Transocean goes deep below the ocean surface in search of major profits. The company specializes in deepwater drilling and it isn't afraid of harsh environments. It operates in the world's major offshore oil-producing regions, including Africa, Asia, Brazil, Canada, India, the Middle East, the Gulf of Mexico, and the North Sea. The company has a fleet of 138 mobile offshore drilling units (72 semisubmersibles and drillships, 63 jackup rigs, and three other rigs). Transocean's other operations include management of third-party drilling services. Major customers include BP and Chevron. Although Transocean has a major presence in the Houston oil patch, the company is domiciled in Switzerland for tax purposes.
As oil majors continue to drill in deeper waters, Transocean operates new rigs and is adding upgrades to existing ones to keep up with demand. It has 26 ultra-deepwater drillships able to drill in water depths of 7,500 feet or greater. In 2010 the company had one Ultra-Deepwater Floaters and three high-specification jackups under construction.
However, in 2010 the company was caught up in a major disaster (along with rig leaseholder BP) when one of its Gulf of Mexico deepwater rigs caught fire and sank, taking 11 lives (mainly Transocean workers), and spewing millions of gallons of oil from the sea floor.
In addition to the loss of its Deepwater Horizon rig, the company lost revenues after a moratorium was placed by the US government on deepwater drilling in the Gulf of Mexico, idling a number of other rigs. Rig utilization was 63% in 2010 compared to 80% in 2009 (already a down year due the global recession's drag on oil and gas exploration activity). Consequently, the company posted a sharp drop in total revenues and income in 2010.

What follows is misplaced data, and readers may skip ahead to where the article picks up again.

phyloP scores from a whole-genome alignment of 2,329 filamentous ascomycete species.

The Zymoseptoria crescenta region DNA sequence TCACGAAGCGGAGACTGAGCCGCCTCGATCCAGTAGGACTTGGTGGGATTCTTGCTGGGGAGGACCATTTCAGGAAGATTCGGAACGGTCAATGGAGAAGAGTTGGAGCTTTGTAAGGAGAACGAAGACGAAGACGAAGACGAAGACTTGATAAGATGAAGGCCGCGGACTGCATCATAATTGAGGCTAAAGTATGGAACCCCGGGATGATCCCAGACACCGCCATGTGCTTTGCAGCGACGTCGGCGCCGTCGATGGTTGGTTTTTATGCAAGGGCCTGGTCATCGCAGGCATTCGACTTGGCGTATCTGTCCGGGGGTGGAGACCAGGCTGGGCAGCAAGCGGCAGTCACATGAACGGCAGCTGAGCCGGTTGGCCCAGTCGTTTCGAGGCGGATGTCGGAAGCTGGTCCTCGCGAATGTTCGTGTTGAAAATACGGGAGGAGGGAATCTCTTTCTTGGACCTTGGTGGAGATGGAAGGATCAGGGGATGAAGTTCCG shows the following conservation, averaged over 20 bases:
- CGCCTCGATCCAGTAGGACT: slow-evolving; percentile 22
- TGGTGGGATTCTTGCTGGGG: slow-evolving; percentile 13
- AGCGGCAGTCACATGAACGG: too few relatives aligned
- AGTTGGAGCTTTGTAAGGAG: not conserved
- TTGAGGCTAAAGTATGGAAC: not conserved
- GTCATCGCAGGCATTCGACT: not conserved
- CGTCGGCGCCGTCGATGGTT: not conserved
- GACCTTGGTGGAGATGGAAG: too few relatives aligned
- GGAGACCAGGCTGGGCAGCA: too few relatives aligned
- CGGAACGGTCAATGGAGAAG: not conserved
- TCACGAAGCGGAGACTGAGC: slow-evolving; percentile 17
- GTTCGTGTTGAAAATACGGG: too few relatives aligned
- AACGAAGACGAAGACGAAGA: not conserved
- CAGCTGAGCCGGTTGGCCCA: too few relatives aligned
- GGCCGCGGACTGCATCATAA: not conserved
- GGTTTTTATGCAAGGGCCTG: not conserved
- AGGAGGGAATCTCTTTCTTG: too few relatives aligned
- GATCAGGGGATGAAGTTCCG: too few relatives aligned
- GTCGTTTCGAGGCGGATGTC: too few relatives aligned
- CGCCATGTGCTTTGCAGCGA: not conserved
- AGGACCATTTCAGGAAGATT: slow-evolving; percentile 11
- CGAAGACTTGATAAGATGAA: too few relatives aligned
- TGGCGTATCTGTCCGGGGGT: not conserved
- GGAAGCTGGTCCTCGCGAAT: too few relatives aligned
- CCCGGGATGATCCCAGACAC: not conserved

It also faces government investigations and litigation stemming from the Deepwater Horizon accident. (In early 2013 Transocean agreed to pay the US government $400 million in criminal penalties and a $1 billion civil fine after pleading guilty to violating the Clean Water Act).
Transocean boosted its fleet and its finances in 2011 when it paid $1.43 billion in cash for Aker Drilling, a public company controlled by Norway's Aker ASA. Transocean's offer price was 62% more than Aker Drilling's average stock price in 2011, but the high offer was still a value compared to buying new ships. Aker Drilling owns two ultra-deepwater, semi-submersible rigs currently contracted to Statoil and Det Norske in Norway. It has two more drillships under construction atDaewoo Shipbuilding & Marine Engineering Co. Ltd. in South Korea, which are scheduled to be complete in 2013. Transocean currently owns five rigs in operation off the coast of Norway and the addition of two more will give it a leading market share of 25%.
In a major deal, in 2012 the company sold 37 jackup drilling rigs and one swamp barge to Royal Dutch Shell for $1.05 billion.
In an earlier expansion, Transocean acquired GlobalSantaFe in 2007 for almost $18 billion. The acquisition made Transocean the world's largest offshore contract drilling company, expanding its fleet and strengthening its position in various global markets. – less